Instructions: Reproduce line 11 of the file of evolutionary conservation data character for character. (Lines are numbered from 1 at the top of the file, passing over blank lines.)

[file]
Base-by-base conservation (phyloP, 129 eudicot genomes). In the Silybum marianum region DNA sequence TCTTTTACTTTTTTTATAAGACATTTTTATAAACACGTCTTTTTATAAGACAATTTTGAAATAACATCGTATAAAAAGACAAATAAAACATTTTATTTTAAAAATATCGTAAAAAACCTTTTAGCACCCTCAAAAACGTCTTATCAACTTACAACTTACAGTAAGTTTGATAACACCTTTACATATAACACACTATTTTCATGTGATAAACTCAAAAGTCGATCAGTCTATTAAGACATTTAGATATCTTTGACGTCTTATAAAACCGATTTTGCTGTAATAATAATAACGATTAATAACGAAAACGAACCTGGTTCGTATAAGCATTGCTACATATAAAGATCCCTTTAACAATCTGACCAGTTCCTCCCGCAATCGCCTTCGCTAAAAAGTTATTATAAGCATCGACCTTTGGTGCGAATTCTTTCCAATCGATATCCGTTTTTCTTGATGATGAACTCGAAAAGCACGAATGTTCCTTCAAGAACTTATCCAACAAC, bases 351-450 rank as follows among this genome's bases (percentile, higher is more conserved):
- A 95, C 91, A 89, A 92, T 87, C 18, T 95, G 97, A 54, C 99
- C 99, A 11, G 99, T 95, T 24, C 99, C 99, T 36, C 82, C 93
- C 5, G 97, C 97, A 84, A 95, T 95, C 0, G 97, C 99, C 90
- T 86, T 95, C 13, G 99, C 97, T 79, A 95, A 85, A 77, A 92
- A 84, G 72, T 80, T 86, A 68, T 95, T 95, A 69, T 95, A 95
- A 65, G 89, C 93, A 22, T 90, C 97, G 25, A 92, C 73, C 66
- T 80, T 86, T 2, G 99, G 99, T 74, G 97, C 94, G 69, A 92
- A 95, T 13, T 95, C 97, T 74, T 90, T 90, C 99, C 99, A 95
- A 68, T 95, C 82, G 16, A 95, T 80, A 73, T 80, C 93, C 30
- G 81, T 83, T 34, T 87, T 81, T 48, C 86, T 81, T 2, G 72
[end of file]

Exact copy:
- G 81, T 83, T 34, T 87, T 81, T 48, C 86, T 81, T 2, G 72